Culture & Religion
August Tue 04, 2009
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Concerning the health care debate, Paper Clippings this morning has this insightful observation: "It is always fascinating how our culture needs to cast every discussion in terms of abstract rights, which inevitably leads to very ideological policy solutions to real life problems. E[s]pecially because when you ask the average intellectual where rights come from, he will tell you that 'society confers them.' So there is really no 'right' especially for what the majority feels is right." Now, the author is not arguing against the right to health care, access to which the church teaches is a human right. It is about the source of rights. On the view described, which is very prevalent, if a majority, or a tyrannical minority decides that something is a right, then it is. Conversely, when it is decided something is no longer a right, then it can be removed. Human rights are grounded in the dignity of the human person. The dignity of the human person, in turn, arises from her being created in the imago dei. Any other grounding for human rights is tenuous and, as history has taught us, even dangerous.
This same abstract and ungrounded reasoning happens in Christianity, too. Just this week, the Archbishop of Canterbury announced a rather strange arrangement in a desperate attempt to hold the Anglican Communion together. As Times of London faith commentator, Ruth Gledhill describes it in her post Archbishop of Canterbury attempts to paper over Church schism: "In a response to the decision this month of the Episcopal Church of the US to go ahead with gay consecrations and same-sex blessings, Dr Rowan Williams argued for a 'two-track' Communion in which the Church was divided between those with differing theological views of homosexuality — described by some in the blogosphere as 'Anglicans' and 'Anglican’ts'."
Of course, those who have a holistic view of what it is to be human and the reason and purpose of human sexuality are described negatively, as Anglican'ts. This brings me back to something George Weigel wrote about a conversation he had with Dr. Rowan Williams about "the difference between 'sacramental' and 'gnostic' understandings of the human condition. The former insists that the stuff of the world – including maleness, femaleness, and their complementarity — has truths built into it; gnostics say it’s all plastic, all malleable, all changeable. The sacramentalists believe that the extraordinary reveals itself through the ordinary: bread, wine, water, salt, marital love and fidelity; the gnostics say it’s a matter of superior wisdom, available to the enlightened (which can mean, the politically correct). Dr. Williams seemed convinced that the gnosticism of a lot of western high culture posed a great danger to historic Christianity and the truths it must proclaim." The gnostic line of reasoning is abstract in the way the writer of the Paper Clippings post suggests.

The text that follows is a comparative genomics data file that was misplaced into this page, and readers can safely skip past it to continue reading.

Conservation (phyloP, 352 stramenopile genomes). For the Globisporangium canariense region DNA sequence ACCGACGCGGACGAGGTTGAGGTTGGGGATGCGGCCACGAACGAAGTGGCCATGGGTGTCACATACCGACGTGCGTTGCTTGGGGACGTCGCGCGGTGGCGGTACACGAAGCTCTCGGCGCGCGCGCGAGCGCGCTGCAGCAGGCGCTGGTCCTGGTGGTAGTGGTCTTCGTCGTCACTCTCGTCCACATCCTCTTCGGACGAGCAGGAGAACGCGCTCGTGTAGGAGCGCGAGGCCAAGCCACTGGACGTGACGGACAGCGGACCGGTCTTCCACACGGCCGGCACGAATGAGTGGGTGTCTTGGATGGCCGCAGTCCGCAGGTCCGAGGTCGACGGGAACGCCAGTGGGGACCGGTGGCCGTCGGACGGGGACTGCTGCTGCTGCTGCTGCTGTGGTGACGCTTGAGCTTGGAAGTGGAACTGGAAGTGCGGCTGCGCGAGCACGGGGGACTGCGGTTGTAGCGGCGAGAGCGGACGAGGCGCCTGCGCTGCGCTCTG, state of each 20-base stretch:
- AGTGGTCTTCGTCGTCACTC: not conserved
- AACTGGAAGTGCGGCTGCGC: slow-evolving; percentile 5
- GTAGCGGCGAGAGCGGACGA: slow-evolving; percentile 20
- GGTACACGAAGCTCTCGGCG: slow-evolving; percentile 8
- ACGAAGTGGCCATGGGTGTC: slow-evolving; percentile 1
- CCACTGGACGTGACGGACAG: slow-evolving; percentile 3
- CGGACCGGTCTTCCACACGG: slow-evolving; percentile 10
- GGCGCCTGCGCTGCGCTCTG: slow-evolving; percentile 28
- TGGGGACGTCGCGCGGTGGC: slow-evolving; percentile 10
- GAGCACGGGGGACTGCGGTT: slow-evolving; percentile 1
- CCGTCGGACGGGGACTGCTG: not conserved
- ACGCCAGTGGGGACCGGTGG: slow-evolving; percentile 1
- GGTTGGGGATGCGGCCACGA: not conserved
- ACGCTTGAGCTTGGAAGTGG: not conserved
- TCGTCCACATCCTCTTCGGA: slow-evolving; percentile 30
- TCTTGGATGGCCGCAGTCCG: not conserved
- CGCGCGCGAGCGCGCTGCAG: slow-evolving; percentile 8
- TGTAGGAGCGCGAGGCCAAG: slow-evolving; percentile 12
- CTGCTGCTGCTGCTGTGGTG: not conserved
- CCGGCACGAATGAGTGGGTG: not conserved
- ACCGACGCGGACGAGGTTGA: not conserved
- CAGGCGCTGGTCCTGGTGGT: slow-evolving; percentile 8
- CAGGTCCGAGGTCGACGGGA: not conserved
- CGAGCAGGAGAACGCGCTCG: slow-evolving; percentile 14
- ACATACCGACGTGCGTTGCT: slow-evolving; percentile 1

There are voices of faith and reason. One that emerges is the world-renown biblical scholar and Anglican bishop of Durham, N.T. Wright, who also wrote about this for the Times of London. His article The Americans know this will end in schism: Support by US Episcopalians for homosexual clergy is contrary to Anglican faith and tradition. They are leaving the family, is worth quoting at length: "The appeal to justice as a way of cutting the ethical knot in favour of including active homosexuals in Christian ministry simply begs the question. Nobody has a right to be ordained: it is always a gift of sheer and unmerited grace. The appeal also seriously misrepresents the notion of justice itself, not just in the Christian tradition of Augustine, Aquinas and others, but in the wider philosophical discussion from Aristotle to John Rawls. Justice never means 'treating everybody the same way', but 'treating people appropriately', which involves making distinctions between different people and situations. Justice has never meant 'the right to give active expression to any and every sexual desire'.
"Such a novel usage would also raise the further question of identity. It is a very recent innovation to consider sexual preferences as a marker of 'identity' parallel to, say, being male or female, English or African, rich or poor. Within the 'gay community' much postmodern reflection has turned away from 'identity' as a modernist fiction. We simply 'construct' ourselves from day to day.
"We must insist, too, on the distinction between inclination and desire on the one hand and activity on the other — a distinction regularly obscured by references to 'homosexual clergy' and so on. We all have all kinds of deep-rooted inclinations and desires. The question is, what shall we do with them? One of the great Prayer Book collects asks God that we may 'love the thing which thou commandest, and desire that which thou dost promise'. That is always tough, for all of us. Much easier to ask God to command what we already love, and promise what we already desire. But much less like the challenge of the Gospel."
Loving another's destiny can be difficult because it can be seen by the other as a denial and a rejection, but not giving in to the rationalization that what we want is what we need is important, especially when it is difficult.
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